Gregory Martin, Boyce Thompson Institute for Plant Research
Localized cell death occurs in leaves of both disease-resistant and disease-susceptible plants upon attack by disease-causing organisms. In resistant plants, rapid cell death (<6 hrs) is referred to as the 'hypersensitive response' and is thought to inhibit further spread of the pathogen. In susceptible plants, host cell death occurs over the course of many days and manifests as disease symptoms referred to as 'specks', 'spots', or 'blights'. The extent to which host cell death is either a consequence or a cause of disease resistance and susceptibility is a central unresolved question in the study of plant pathogen interactions - in part because the molecular mechanisms underlying pathogenesis-related cell death are largely unknown. To investigate host cell death, this project will investigate both resistance and susceptibility in tomato to bacterial speck disease caused by Pseudomonas syringae pv. tomato.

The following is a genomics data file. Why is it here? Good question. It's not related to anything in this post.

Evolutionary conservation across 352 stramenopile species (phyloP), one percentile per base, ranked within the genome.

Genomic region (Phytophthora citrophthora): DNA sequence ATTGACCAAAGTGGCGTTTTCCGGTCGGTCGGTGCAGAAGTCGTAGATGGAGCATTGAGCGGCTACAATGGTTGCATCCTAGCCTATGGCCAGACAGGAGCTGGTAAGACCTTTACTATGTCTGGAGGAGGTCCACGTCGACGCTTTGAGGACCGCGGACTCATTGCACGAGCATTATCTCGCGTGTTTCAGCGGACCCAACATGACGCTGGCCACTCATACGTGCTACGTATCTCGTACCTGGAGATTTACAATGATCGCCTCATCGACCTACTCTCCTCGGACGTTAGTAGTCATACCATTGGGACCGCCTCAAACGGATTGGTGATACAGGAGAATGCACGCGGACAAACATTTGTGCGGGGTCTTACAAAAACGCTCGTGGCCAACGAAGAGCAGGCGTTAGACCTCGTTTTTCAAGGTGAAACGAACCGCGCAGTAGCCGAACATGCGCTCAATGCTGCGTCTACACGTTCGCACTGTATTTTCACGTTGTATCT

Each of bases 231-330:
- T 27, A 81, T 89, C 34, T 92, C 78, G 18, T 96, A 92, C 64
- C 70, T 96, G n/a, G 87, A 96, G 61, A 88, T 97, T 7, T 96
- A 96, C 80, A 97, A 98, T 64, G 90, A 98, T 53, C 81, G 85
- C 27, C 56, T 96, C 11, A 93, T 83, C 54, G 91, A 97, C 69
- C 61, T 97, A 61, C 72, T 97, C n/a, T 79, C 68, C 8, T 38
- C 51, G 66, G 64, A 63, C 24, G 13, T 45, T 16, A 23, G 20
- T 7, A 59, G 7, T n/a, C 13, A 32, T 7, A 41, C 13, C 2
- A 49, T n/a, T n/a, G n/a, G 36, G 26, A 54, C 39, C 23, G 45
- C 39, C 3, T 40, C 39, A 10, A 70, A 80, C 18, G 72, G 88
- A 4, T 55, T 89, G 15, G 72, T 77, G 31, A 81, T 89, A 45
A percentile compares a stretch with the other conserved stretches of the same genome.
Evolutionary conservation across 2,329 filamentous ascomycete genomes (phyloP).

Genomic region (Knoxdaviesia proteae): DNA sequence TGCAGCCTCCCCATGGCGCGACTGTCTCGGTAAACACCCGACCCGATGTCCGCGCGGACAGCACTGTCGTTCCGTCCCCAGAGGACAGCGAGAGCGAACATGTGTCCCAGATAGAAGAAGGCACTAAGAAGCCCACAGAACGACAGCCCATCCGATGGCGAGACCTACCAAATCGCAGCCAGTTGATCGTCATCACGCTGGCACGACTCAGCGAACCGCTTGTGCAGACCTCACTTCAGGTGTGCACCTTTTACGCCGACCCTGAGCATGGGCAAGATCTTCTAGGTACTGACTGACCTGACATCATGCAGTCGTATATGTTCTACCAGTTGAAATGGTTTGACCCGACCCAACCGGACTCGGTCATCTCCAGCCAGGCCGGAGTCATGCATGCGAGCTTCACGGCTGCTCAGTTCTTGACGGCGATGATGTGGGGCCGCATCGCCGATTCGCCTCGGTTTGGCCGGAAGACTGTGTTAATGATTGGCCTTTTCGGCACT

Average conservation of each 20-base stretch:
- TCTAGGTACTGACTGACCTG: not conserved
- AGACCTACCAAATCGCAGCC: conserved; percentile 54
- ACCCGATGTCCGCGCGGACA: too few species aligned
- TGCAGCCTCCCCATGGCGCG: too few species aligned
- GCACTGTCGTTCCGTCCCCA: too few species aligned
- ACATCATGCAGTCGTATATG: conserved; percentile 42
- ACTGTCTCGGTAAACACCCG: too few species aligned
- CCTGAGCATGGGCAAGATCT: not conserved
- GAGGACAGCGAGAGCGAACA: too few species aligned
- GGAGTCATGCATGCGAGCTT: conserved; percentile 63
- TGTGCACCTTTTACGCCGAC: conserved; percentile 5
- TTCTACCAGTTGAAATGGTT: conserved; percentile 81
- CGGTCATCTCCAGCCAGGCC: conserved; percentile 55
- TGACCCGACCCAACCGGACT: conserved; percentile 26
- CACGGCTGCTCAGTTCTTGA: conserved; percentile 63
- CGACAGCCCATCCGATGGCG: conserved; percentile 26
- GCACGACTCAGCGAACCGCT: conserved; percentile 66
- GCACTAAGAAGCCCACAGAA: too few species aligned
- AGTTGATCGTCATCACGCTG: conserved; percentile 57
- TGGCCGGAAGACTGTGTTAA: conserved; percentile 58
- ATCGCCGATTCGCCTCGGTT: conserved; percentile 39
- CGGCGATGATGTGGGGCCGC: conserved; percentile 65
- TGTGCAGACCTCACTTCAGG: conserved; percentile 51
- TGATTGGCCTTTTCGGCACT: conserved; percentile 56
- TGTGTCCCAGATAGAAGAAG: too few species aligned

The central focus of the work will be a gene that encodes MAP kinase kinase kinase (MAPKKKa). When expression of this gene is interfered with the plant does not develop cell death during a disease-resistance response. Unexpectedly, it was found that silencing of MAPKKKa also interferes with cell death associated with bacterial speck disease. These observations indicate that the host plays an active role in promoting the formation of disease symptoms and that MAPKKKa acts as a molecular switch governing cell death associated with both resistance and susceptibility.
This project aims to further define the molecular mechanisms underlying the role of MAPKKKa in host cell death. The objectives are: 1) Identify and characterize host proteins that function upstream of MAPKKKa; 2) Investigate the extent to which host disease resistance and susceptibility pathways share the same signaling components; and 3) Examine the role of MAPKKKa-mediated cell death in host responses to biotrophic and necrotrophic pathogens.
There are three areas where this research will have broader impact: 1) Undergraduate students and high school students will be trained as part of the NSF-supported Plant Genomics Summer Research Program hosted by the Boyce Thompson Institute; 2) The PI and members of his lab will continue their involvement in several outreach programs including the New Visions high school program; and 3) Deeper understanding of the role of host cell death during pathogen attack will facilitate the development of new strategies of disease control thereby lessening dependence on pesticides.